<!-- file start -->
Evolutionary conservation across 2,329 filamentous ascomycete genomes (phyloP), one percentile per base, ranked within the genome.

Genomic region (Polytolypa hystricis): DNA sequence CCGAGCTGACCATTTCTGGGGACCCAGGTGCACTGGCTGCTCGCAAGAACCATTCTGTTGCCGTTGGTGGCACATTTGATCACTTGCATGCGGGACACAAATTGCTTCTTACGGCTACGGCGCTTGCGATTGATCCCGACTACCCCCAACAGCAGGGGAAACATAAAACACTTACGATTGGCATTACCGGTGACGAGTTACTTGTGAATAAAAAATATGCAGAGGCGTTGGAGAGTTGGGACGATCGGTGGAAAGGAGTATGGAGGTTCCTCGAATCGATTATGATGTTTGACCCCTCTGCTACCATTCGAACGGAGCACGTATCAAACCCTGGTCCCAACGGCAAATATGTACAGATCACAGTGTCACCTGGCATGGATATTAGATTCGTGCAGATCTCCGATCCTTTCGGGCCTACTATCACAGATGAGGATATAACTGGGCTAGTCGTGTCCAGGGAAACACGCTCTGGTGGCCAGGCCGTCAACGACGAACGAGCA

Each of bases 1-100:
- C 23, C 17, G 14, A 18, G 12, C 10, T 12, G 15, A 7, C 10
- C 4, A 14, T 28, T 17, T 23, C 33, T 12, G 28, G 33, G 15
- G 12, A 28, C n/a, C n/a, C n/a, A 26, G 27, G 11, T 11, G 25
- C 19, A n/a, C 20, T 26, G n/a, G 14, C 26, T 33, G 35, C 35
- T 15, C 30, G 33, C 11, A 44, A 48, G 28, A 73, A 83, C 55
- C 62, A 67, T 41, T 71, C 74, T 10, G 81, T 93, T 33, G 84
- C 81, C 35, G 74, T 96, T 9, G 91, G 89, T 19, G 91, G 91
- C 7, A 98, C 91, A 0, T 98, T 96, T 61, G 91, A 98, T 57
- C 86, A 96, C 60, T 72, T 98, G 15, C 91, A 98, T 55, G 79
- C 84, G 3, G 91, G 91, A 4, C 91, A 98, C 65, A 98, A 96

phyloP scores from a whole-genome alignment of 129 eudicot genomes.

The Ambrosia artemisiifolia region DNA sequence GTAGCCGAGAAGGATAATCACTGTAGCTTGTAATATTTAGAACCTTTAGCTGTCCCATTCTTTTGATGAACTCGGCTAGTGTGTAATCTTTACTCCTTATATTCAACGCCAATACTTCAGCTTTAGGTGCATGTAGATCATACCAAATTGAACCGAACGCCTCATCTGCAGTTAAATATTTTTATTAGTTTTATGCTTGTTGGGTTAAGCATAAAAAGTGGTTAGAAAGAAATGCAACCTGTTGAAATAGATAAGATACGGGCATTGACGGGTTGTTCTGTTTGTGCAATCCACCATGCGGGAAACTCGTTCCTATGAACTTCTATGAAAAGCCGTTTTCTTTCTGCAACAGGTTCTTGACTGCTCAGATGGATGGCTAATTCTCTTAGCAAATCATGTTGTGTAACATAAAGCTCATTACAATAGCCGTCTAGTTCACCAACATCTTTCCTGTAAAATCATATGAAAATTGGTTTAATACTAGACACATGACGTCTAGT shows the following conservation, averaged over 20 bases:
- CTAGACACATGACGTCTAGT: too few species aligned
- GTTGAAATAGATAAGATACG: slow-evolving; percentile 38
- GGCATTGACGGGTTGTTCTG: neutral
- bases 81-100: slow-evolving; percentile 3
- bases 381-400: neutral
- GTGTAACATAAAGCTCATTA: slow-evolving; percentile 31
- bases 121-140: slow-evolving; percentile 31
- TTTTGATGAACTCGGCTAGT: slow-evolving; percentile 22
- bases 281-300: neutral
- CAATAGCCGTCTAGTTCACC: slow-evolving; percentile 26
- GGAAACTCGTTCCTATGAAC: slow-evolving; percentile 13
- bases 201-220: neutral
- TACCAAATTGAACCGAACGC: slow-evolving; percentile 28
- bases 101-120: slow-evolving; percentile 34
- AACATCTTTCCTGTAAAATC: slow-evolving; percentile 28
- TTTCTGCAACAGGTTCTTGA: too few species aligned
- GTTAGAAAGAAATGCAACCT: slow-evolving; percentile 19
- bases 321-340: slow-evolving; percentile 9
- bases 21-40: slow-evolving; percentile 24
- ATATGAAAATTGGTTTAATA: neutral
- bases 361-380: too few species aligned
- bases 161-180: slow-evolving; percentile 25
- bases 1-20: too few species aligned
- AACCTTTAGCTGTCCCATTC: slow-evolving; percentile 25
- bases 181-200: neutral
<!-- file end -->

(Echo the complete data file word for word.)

Evolutionary conservation across 2,329 filamentous ascomycete genomes (phyloP), one percentile per base, ranked within the genome.

Genomic region (Polytolypa hystricis): DNA sequence CCGAGCTGACCATTTCTGGGGACCCAGGTGCACTGGCTGCTCGCAAGAACCATTCTGTTGCCGTTGGTGGCACATTTGATCACTTGCATGCGGGACACAAATTGCTTCTTACGGCTACGGCGCTTGCGATTGATCCCGACTACCCCCAACAGCAGGGGAAACATAAAACACTTACGATTGGCATTACCGGTGACGAGTTACTTGTGAATAAAAAATATGCAGAGGCGTTGGAGAGTTGGGACGATCGGTGGAAAGGAGTATGGAGGTTCCTCGAATCGATTATGATGTTTGACCCCTCTGCTACCATTCGAACGGAGCACGTATCAAACCCTGGTCCCAACGGCAAATATGTACAGATCACAGTGTCACCTGGCATGGATATTAGATTCGTGCAGATCTCCGATCCTTTCGGGCCTACTATCACAGATGAGGATATAACTGGGCTAGTCGTGTCCAGGGAAACACGCTCTGGTGGCCAGGCCGTCAACGACGAACGAGCA

Each of bases 1-100:
- C 23, C 17, G 14, A 18, G 12, C 10, T 12, G 15, A 7, C 10
- C 4, A 14, T 28, T 17, T 23, C 33, T 12, G 28, G 33, G 15
- G 12, A 28, C n/a, C n/a, C n/a, A 26, G 27, G 11, T 11, G 25
- C 19, A n/a, C 20, T 26, G n/a, G 14, C 26, T 33, G 35, C 35
- T 15, C 30, G 33, C 11, A 44, A 48, G 28, A 73, A 83, C 55
- C 62, A 67, T 41, T 71, C 74, T 10, G 81, T 93, T 33, G 84
- C 81, C 35, G 74, T 96, T 9, G 91, G 89, T 19, G 91, G 91
- C 7, A 98, C 91, A 0, T 98, T 96, T 61, G 91, A 98, T 57
- C 86, A 96, C 60, T 72, T 98, G 15, C 91, A 98, T 55, G 79
- C 84, G 3, G 91, G 91, A 4, C 91, A 98, C 65, A 98, A 96

phyloP scores from a whole-genome alignment of 129 eudicot genomes.

The Ambrosia artemisiifolia region DNA sequence GTAGCCGAGAAGGATAATCACTGTAGCTTGTAATATTTAGAACCTTTAGCTGTCCCATTCTTTTGATGAACTCGGCTAGTGTGTAATCTTTACTCCTTATATTCAACGCCAATACTTCAGCTTTAGGTGCATGTAGATCATACCAAATTGAACCGAACGCCTCATCTGCAGTTAAATATTTTTATTAGTTTTATGCTTGTTGGGTTAAGCATAAAAAGTGGTTAGAAAGAAATGCAACCTGTTGAAATAGATAAGATACGGGCATTGACGGGTTGTTCTGTTTGTGCAATCCACCATGCGGGAAACTCGTTCCTATGAACTTCTATGAAAAGCCGTTTTCTTTCTGCAACAGGTTCTTGACTGCTCAGATGGATGGCTAATTCTCTTAGCAAATCATGTTGTGTAACATAAAGCTCATTACAATAGCCGTCTAGTTCACCAACATCTTTCCTGTAAAATCATATGAAAATTGGTTTAATACTAGACACATGACGTCTAGT shows the following conservation, averaged over 20 bases:
- CTAGACACATGACGTCTAGT: too few species aligned
- GTTGAAATAGATAAGATACG: slow-evolving; percentile 38
- GGCATTGACGGGTTGTTCTG: neutral
- bases 81-100: slow-evolving; percentile 3
- bases 381-400: neutral
- GTGTAACATAAAGCTCATTA: slow-evolving; percentile 31
- bases 121-140: slow-evolving; percentile 31
- TTTTGATGAACTCGGCTAGT: slow-evolving; percentile 22
- bases 281-300: neutral
- CAATAGCCGTCTAGTTCACC: slow-evolving; percentile 26
- GGAAACTCGTTCCTATGAAC: slow-evolving; percentile 13
- bases 201-220: neutral
- TACCAAATTGAACCGAACGC: slow-evolving; percentile 28
- bases 101-120: slow-evolving; percentile 34
- AACATCTTTCCTGTAAAATC: slow-evolving; percentile 28
- TTTCTGCAACAGGTTCTTGA: too few species aligned
- GTTAGAAAGAAATGCAACCT: slow-evolving; percentile 19
- bases 321-340: slow-evolving; percentile 9
- bases 21-40: slow-evolving; percentile 24
- ATATGAAAATTGGTTTAATA: neutral
- bases 361-380: too few species aligned
- bases 161-180: slow-evolving; percentile 25
- bases 1-20: too few species aligned
- AACCTTTAGCTGTCCCATTC: slow-evolving; percentile 25
- bases 181-200: neutral